Afederal judge in the U.S. District Court of Puerto Rico issued a landmark opinion Aug. 7 relating to a lawsuit filed by the Territory’s House of Representatives and the Senate. In her 39-page decision, Honorable Judge Laura Taylor Swain stated that the Financial Oversight and Management Board for Puerto Rico, created under the Puerto Rico Oversight Management and Economic Stability Act of 2016 (PROMESA), has unlimited power to rule by decree over the lives of more than 3.3 million U.S. citizens.
According to her decision, implementing public policy on the island, a U.S. territory since 1898, is now in the hands of the seven non-elected members sitting on the oversight board. In essence, the board have supplanted the people’s right to choose its own government through the ballot box. This is a dangerous precedent in any democratic form of government, but even more so in the United States, which for decades has laid claim to be the beacon of democracy and freedom around the world.
With all due respect, we do not concur with the decision. In fact, this historic decision is now a major stain in the democratic process of the United States because it throws away the basic and fundamental cornerstone of our nation: One vote, one voice. The voice of the people has been silenced. This cannot stand.
We recognize that due to our condition as the world’s oldest colony, Congress has broad powers over the lives of the all U.S. citizens living on the territory, thus came PROMESA, which was imposed two years ago for two main reasons. First, the lack of tools available to the Puerto Ricans, under the colony, in order to develop the economy, create jobs and sustain the population’s basic needs. For example, Puerto Rico receives just 55 percent of Medicaid refunds, while states are allowed a maximum of 83 percent reimbursement. This kind of disparity is felt in all federal program allocations to the island, thus condemning our people, U.S. citizens all, to lesser benefits and opportunities.
This colonial regime, which I have dedicated most of my adult life advocating against, has to end now.
The second reason was the overwhelming incompetence of the past administration, which destroyed the public finances, imposing more than 60 new taxes on individuals and businesses, while raising some 40 others, which resulted in an unprecedented economic stagnation. Those fiscally irresponsible actions led to the first default of payment on the government’s issued debt. It also contributed to a massive structural debt estimated at more than $71 million.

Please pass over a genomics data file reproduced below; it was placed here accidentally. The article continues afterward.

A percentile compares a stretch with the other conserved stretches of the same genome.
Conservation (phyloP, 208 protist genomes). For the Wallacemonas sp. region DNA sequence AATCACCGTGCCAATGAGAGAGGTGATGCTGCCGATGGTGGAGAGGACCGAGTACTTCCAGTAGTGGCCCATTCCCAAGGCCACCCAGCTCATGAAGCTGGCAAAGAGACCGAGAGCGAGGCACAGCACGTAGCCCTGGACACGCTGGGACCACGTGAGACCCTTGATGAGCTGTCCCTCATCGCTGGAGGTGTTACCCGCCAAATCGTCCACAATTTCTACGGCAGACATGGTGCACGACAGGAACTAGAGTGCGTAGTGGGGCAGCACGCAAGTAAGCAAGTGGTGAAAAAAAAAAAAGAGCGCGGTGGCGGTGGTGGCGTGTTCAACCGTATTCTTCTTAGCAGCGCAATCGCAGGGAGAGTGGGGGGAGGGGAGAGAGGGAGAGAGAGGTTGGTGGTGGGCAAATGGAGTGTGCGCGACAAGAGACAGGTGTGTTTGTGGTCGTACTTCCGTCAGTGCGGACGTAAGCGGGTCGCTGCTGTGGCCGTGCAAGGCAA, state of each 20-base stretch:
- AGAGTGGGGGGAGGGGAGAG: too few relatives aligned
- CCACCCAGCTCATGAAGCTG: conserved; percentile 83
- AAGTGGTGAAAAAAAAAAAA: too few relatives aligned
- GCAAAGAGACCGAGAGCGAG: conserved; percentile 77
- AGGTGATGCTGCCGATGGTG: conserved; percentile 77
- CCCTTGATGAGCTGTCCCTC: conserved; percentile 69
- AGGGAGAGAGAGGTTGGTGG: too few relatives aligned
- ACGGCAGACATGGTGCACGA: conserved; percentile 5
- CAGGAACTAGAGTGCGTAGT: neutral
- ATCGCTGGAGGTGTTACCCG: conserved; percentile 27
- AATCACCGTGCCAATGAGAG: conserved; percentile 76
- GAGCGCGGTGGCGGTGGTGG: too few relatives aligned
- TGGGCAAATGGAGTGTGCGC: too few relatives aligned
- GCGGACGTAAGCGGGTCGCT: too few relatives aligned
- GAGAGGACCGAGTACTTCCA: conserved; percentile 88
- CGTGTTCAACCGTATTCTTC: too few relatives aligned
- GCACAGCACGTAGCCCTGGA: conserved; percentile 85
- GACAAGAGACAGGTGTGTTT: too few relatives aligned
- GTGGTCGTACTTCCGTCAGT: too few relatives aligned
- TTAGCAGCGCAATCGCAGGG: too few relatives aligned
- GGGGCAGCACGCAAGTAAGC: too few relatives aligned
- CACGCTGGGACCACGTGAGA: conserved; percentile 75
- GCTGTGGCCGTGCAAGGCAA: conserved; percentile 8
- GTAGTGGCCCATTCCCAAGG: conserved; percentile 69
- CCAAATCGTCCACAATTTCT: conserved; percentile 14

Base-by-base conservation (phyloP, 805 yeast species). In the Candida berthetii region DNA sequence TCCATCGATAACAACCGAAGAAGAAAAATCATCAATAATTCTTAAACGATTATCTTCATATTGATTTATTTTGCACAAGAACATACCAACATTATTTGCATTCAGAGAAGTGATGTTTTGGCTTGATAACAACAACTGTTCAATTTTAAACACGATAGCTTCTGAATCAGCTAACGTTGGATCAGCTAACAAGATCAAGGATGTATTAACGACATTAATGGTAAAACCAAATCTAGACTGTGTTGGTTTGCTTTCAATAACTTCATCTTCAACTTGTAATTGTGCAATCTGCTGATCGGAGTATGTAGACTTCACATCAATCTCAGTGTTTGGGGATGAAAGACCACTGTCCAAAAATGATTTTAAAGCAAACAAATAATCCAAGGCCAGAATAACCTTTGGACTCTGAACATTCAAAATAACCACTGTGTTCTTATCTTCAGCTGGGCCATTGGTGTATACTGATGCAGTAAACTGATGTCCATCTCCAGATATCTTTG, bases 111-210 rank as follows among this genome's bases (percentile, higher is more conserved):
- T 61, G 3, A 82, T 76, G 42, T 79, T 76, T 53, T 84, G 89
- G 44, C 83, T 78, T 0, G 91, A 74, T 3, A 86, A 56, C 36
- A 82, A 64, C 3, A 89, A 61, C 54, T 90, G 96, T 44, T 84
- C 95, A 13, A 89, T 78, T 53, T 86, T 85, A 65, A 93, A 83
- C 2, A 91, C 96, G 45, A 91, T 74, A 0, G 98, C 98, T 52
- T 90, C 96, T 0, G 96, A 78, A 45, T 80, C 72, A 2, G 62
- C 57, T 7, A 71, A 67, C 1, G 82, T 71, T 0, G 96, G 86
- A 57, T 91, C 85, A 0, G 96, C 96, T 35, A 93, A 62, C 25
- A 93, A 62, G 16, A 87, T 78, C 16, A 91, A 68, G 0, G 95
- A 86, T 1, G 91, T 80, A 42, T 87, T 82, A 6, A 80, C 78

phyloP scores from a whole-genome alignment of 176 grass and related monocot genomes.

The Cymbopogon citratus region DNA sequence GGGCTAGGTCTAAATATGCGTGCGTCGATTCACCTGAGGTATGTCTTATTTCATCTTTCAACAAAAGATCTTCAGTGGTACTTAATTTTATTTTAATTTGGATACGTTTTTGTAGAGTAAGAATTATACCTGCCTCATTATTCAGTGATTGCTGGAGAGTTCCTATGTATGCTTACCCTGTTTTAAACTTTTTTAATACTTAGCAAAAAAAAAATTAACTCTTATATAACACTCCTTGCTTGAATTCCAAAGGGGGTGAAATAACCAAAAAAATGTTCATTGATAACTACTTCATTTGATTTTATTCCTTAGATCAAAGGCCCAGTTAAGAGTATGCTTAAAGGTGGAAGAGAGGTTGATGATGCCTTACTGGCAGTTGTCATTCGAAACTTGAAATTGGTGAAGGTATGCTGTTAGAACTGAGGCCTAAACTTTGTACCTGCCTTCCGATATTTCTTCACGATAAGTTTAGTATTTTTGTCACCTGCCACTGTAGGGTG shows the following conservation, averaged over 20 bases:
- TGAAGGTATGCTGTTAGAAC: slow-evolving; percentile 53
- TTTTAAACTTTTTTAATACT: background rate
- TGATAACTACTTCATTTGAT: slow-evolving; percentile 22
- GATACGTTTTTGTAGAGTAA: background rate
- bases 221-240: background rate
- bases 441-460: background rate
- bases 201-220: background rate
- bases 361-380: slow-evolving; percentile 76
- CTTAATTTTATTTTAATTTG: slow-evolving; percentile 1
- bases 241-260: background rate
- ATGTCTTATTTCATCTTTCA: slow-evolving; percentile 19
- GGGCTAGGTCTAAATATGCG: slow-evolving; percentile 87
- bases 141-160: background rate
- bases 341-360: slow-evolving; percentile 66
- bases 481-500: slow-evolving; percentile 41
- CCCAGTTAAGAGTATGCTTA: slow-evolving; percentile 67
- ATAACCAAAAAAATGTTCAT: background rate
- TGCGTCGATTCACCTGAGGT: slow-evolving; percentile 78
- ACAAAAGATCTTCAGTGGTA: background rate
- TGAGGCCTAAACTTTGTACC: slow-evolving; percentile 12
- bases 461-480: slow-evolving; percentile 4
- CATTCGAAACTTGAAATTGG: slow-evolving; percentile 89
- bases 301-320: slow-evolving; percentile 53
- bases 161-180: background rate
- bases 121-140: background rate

We are also in the middle of the longest economic recession in the history of the United States. Our economy began its contraction right about the last quarter of 2005 — 13 years ago. We have not seen two consecutive quarters of growth in well over a decade, and our labor force has dipped below the 1 million mark.
Because of those two facts, Congress decided to act, approving H.R. 5278, better known as PROMESA, to assist the local government get over the cliff and to reinstate fiscal stability, but not to govern. Never in the legislative process of H.R. 5278, either in public hearings or conversations with the White House, did the premise of granting an unchecked, authoritarian power to the oversight board come up. On the contrary. The first suggested name to the board was that of “Control”; it was changed to “Supervision” because that’s their mission — to supervise, not to control our government.
The decision by Judge Swain goes against the genesis of PROMESA and against democratic rule. But in the end, we need more than PROMESA, we need equality with the 50 states of the Union. That’s why we are requesting that Congress grant Puerto Rico statehood status urgently, according to the will of the U.S. citizens living on the territory who twice in the last six years have expressed their desire to join the Union as state.
We cannot sustain the current situation. The oversight board cannot have so much power over our lives. Congress and the White House need to act now, not next year. The United States has to end its colonial rule in Puerto Rico.
• Carlos “Johnny” Mendez Nunez is speaker of the Puerto Rico House of Representatives.
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